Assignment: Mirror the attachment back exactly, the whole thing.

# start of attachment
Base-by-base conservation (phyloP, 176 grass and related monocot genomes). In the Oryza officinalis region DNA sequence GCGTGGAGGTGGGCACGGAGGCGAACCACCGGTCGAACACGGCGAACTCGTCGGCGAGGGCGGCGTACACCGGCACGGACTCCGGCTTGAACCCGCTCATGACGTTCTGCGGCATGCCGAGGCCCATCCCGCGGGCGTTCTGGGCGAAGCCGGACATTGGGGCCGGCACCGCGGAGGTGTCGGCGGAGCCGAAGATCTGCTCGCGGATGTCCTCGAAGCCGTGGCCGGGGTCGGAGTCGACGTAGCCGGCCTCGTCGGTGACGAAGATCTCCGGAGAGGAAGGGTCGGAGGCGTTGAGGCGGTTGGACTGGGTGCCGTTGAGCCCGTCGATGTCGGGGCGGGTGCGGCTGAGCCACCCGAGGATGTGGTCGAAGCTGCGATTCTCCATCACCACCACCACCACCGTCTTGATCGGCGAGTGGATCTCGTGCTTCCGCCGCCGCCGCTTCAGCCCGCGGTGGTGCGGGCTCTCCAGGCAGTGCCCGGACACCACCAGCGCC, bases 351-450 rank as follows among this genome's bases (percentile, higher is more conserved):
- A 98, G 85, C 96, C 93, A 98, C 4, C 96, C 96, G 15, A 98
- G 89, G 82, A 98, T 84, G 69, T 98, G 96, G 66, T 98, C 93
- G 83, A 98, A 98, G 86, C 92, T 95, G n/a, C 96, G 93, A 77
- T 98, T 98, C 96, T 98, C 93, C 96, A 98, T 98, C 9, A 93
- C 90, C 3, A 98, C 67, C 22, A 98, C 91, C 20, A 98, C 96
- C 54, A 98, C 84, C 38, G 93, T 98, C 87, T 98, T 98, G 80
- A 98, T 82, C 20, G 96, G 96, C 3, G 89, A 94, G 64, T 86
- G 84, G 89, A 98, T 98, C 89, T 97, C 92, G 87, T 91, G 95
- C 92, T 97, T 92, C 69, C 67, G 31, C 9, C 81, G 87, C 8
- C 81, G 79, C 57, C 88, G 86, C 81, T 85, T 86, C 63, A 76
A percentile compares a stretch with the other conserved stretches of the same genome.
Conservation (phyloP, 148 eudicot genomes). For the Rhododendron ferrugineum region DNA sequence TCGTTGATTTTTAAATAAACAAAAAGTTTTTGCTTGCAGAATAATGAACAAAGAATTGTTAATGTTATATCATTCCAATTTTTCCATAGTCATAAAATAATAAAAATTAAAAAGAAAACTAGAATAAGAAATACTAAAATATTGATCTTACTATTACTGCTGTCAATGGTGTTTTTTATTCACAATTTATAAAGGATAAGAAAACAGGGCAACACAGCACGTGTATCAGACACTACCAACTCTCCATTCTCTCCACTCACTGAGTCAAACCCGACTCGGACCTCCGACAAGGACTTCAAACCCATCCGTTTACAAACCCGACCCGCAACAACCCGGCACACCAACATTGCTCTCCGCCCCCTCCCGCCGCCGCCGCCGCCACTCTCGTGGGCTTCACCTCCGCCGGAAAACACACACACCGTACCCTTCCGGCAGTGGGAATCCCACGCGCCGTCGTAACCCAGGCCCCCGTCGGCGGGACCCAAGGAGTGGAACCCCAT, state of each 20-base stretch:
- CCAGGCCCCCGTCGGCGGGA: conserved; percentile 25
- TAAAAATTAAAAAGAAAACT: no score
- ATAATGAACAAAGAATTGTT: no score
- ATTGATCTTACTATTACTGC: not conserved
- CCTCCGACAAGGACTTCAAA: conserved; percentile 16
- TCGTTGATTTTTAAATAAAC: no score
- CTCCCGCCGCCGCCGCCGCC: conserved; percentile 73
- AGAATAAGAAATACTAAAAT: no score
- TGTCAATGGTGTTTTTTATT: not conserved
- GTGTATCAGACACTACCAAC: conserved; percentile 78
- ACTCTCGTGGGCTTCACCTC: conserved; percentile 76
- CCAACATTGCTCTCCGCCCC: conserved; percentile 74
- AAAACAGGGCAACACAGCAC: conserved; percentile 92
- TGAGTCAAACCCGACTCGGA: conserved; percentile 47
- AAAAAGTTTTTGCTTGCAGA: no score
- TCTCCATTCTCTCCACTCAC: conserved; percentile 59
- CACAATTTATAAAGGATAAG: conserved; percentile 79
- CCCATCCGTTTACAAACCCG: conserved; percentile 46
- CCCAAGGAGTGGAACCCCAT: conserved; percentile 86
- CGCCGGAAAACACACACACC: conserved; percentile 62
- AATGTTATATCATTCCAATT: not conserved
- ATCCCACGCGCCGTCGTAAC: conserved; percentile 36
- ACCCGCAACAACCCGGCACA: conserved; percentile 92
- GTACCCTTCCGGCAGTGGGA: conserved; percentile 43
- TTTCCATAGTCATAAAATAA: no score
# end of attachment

Base-by-base conservation (phyloP, 176 grass and related monocot genomes). In the Oryza officinalis region DNA sequence GCGTGGAGGTGGGCACGGAGGCGAACCACCGGTCGAACACGGCGAACTCGTCGGCGAGGGCGGCGTACACCGGCACGGACTCCGGCTTGAACCCGCTCATGACGTTCTGCGGCATGCCGAGGCCCATCCCGCGGGCGTTCTGGGCGAAGCCGGACATTGGGGCCGGCACCGCGGAGGTGTCGGCGGAGCCGAAGATCTGCTCGCGGATGTCCTCGAAGCCGTGGCCGGGGTCGGAGTCGACGTAGCCGGCCTCGTCGGTGACGAAGATCTCCGGAGAGGAAGGGTCGGAGGCGTTGAGGCGGTTGGACTGGGTGCCGTTGAGCCCGTCGATGTCGGGGCGGGTGCGGCTGAGCCACCCGAGGATGTGGTCGAAGCTGCGATTCTCCATCACCACCACCACCACCGTCTTGATCGGCGAGTGGATCTCGTGCTTCCGCCGCCGCCGCTTCAGCCCGCGGTGGTGCGGGCTCTCCAGGCAGTGCCCGGACACCACCAGCGCC, bases 351-450 rank as follows among this genome's bases (percentile, higher is more conserved):
- A 98, G 85, C 96, C 93, A 98, C 4, C 96, C 96, G 15, A 98
- G 89, G 82, A 98, T 84, G 69, T 98, G 96, G 66, T 98, C 93
- G 83, A 98, A 98, G 86, C 92, T 95, G n/a, C 96, G 93, A 77
- T 98, T 98, C 96, T 98, C 93, C 96, A 98, T 98, C 9, A 93
- C 90, C 3, A 98, C 67, C 22, A 98, C 91, C 20, A 98, C 96
- C 54, A 98, C 84, C 38, G 93, T 98, C 87, T 98, T 98, G 80
- A 98, T 82, C 20, G 96, G 96, C 3, G 89, A 94, G 64, T 86
- G 84, G 89, A 98, T 98, C 89, T 97, C 92, G 87, T 91, G 95
- C 92, T 97, T 92, C 69, C 67, G 31, C 9, C 81, G 87, C 8
- C 81, G 79, C 57, C 88, G 86, C 81, T 85, T 86, C 63, A 76
A percentile compares a stretch with the other conserved stretches of the same genome.
Conservation (phyloP, 148 eudicot genomes). For the Rhododendron ferrugineum region DNA sequence TCGTTGATTTTTAAATAAACAAAAAGTTTTTGCTTGCAGAATAATGAACAAAGAATTGTTAATGTTATATCATTCCAATTTTTCCATAGTCATAAAATAATAAAAATTAAAAAGAAAACTAGAATAAGAAATACTAAAATATTGATCTTACTATTACTGCTGTCAATGGTGTTTTTTATTCACAATTTATAAAGGATAAGAAAACAGGGCAACACAGCACGTGTATCAGACACTACCAACTCTCCATTCTCTCCACTCACTGAGTCAAACCCGACTCGGACCTCCGACAAGGACTTCAAACCCATCCGTTTACAAACCCGACCCGCAACAACCCGGCACACCAACATTGCTCTCCGCCCCCTCCCGCCGCCGCCGCCGCCACTCTCGTGGGCTTCACCTCCGCCGGAAAACACACACACCGTACCCTTCCGGCAGTGGGAATCCCACGCGCCGTCGTAACCCAGGCCCCCGTCGGCGGGACCCAAGGAGTGGAACCCCAT, state of each 20-base stretch:
- CCAGGCCCCCGTCGGCGGGA: conserved; percentile 25
- TAAAAATTAAAAAGAAAACT: no score
- ATAATGAACAAAGAATTGTT: no score
- ATTGATCTTACTATTACTGC: not conserved
- CCTCCGACAAGGACTTCAAA: conserved; percentile 16
- TCGTTGATTTTTAAATAAAC: no score
- CTCCCGCCGCCGCCGCCGCC: conserved; percentile 73
- AGAATAAGAAATACTAAAAT: no score
- TGTCAATGGTGTTTTTTATT: not conserved
- GTGTATCAGACACTACCAAC: conserved; percentile 78
- ACTCTCGTGGGCTTCACCTC: conserved; percentile 76
- CCAACATTGCTCTCCGCCCC: conserved; percentile 74
- AAAACAGGGCAACACAGCAC: conserved; percentile 92
- TGAGTCAAACCCGACTCGGA: conserved; percentile 47
- AAAAAGTTTTTGCTTGCAGA: no score
- TCTCCATTCTCTCCACTCAC: conserved; percentile 59
- CACAATTTATAAAGGATAAG: conserved; percentile 79
- CCCATCCGTTTACAAACCCG: conserved; percentile 46
- CCCAAGGAGTGGAACCCCAT: conserved; percentile 86
- CGCCGGAAAACACACACACC: conserved; percentile 62
- AATGTTATATCATTCCAATT: not conserved
- ATCCCACGCGCCGTCGTAAC: conserved; percentile 36
- ACCCGCAACAACCCGGCACA: conserved; percentile 92
- GTACCCTTCCGGCAGTGGGA: conserved; percentile 43
- TTTCCATAGTCATAAAATAA: no score